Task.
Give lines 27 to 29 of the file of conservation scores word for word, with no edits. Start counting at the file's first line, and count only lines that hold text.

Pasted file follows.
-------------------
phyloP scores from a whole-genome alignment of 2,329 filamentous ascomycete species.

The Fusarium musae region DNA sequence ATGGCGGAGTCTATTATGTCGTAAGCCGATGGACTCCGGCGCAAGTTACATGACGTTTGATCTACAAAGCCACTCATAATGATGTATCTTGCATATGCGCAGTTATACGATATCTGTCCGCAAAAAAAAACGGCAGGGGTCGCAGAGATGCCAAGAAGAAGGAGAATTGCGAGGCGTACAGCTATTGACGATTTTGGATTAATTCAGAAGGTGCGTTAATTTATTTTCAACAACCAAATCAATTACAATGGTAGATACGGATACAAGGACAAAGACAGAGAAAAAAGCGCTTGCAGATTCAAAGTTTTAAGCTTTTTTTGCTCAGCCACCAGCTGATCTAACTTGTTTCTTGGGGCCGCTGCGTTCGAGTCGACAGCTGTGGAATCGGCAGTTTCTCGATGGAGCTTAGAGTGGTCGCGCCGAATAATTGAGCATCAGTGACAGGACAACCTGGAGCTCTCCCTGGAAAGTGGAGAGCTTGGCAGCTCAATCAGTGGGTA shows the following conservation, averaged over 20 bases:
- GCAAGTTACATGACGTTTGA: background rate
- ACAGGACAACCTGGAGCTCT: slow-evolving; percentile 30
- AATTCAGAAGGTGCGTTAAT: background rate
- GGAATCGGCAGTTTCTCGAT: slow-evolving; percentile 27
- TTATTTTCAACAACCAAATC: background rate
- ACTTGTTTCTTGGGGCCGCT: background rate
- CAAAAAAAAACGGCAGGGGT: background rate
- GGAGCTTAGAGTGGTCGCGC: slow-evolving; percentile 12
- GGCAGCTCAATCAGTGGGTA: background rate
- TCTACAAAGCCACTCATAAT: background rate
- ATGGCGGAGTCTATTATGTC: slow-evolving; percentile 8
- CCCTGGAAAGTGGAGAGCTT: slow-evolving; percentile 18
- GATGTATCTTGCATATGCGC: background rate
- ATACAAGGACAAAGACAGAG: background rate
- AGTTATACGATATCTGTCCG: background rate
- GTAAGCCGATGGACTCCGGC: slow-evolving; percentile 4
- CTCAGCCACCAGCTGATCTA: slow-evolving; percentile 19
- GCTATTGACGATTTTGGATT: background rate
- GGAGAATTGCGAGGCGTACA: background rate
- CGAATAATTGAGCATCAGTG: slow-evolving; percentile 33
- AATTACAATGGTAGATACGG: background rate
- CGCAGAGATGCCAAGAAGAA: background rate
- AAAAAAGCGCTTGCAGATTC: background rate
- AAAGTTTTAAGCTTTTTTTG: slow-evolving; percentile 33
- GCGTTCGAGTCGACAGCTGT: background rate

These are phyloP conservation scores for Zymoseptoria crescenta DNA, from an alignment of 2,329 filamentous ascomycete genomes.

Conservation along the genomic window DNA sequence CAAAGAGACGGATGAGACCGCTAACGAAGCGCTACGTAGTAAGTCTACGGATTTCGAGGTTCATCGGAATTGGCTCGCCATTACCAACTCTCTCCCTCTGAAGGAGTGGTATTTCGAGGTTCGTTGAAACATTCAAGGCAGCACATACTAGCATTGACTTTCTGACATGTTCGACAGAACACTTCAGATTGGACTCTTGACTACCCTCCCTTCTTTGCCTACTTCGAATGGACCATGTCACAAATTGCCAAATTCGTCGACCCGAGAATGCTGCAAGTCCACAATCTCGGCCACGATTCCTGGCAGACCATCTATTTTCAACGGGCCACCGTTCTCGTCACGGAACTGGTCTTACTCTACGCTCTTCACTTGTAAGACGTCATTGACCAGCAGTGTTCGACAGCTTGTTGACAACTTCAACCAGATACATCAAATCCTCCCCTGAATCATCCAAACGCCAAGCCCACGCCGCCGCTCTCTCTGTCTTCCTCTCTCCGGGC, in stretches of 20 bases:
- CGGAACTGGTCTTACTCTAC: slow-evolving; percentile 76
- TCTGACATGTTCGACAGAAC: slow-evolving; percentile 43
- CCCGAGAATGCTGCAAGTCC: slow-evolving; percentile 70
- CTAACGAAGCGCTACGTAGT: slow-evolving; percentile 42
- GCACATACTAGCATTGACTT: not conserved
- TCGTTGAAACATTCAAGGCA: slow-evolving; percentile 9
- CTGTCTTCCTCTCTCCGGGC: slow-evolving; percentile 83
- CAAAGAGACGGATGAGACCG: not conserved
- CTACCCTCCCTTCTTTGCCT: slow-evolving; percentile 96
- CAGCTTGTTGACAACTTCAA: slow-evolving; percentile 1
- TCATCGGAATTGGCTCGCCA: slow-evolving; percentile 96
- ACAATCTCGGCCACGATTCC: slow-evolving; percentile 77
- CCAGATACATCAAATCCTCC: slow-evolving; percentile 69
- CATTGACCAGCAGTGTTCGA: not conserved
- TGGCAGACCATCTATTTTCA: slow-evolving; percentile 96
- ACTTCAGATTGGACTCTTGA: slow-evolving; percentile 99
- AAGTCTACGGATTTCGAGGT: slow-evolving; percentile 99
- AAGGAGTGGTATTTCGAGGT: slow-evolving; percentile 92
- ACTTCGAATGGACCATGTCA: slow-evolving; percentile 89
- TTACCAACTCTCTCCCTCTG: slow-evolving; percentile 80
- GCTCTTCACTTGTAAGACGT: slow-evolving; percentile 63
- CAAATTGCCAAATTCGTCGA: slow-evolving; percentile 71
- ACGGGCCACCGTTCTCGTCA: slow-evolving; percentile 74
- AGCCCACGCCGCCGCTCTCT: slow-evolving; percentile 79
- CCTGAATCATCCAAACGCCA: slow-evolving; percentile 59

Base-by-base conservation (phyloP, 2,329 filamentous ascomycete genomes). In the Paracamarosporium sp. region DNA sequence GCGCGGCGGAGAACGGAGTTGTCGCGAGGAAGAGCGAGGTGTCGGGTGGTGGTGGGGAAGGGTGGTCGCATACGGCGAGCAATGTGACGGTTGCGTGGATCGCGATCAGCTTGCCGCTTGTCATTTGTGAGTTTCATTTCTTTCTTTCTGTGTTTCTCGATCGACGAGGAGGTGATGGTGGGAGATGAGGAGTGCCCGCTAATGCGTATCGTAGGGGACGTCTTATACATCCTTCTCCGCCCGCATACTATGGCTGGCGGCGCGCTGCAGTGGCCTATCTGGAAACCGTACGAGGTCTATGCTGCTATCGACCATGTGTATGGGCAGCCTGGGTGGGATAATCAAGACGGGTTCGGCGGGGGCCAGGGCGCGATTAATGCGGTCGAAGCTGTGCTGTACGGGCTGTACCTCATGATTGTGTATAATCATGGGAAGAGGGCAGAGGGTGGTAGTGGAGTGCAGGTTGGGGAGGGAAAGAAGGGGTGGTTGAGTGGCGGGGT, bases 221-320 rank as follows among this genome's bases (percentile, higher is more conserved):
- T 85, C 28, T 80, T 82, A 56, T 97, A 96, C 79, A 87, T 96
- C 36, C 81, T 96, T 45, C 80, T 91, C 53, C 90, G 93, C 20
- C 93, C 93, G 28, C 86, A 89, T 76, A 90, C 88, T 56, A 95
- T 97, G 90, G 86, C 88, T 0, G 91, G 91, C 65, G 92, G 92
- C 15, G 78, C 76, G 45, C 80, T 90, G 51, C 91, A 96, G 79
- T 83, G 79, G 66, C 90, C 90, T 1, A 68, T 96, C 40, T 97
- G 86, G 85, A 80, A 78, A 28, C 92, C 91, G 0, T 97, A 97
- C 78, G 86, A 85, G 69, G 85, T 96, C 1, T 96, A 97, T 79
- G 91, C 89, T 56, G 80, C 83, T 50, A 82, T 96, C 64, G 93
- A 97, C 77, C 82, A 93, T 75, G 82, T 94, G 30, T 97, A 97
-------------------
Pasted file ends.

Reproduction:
- GCGTTCGAGTCGACAGCTGT: background rate

These are phyloP conservation scores for Zymoseptoria crescenta DNA, from an alignment of 2,329 filamentous ascomycete genomes.

Conservation along the genomic window DNA sequence CAAAGAGACGGATGAGACCGCTAACGAAGCGCTACGTAGTAAGTCTACGGATTTCGAGGTTCATCGGAATTGGCTCGCCATTACCAACTCTCTCCCTCTGAAGGAGTGGTATTTCGAGGTTCGTTGAAACATTCAAGGCAGCACATACTAGCATTGACTTTCTGACATGTTCGACAGAACACTTCAGATTGGACTCTTGACTACCCTCCCTTCTTTGCCTACTTCGAATGGACCATGTCACAAATTGCCAAATTCGTCGACCCGAGAATGCTGCAAGTCCACAATCTCGGCCACGATTCCTGGCAGACCATCTATTTTCAACGGGCCACCGTTCTCGTCACGGAACTGGTCTTACTCTACGCTCTTCACTTGTAAGACGTCATTGACCAGCAGTGTTCGACAGCTTGTTGACAACTTCAACCAGATACATCAAATCCTCCCCTGAATCATCCAAACGCCAAGCCCACGCCGCCGCTCTCTCTGTCTTCCTCTCTCCGGGC, in stretches of 20 bases: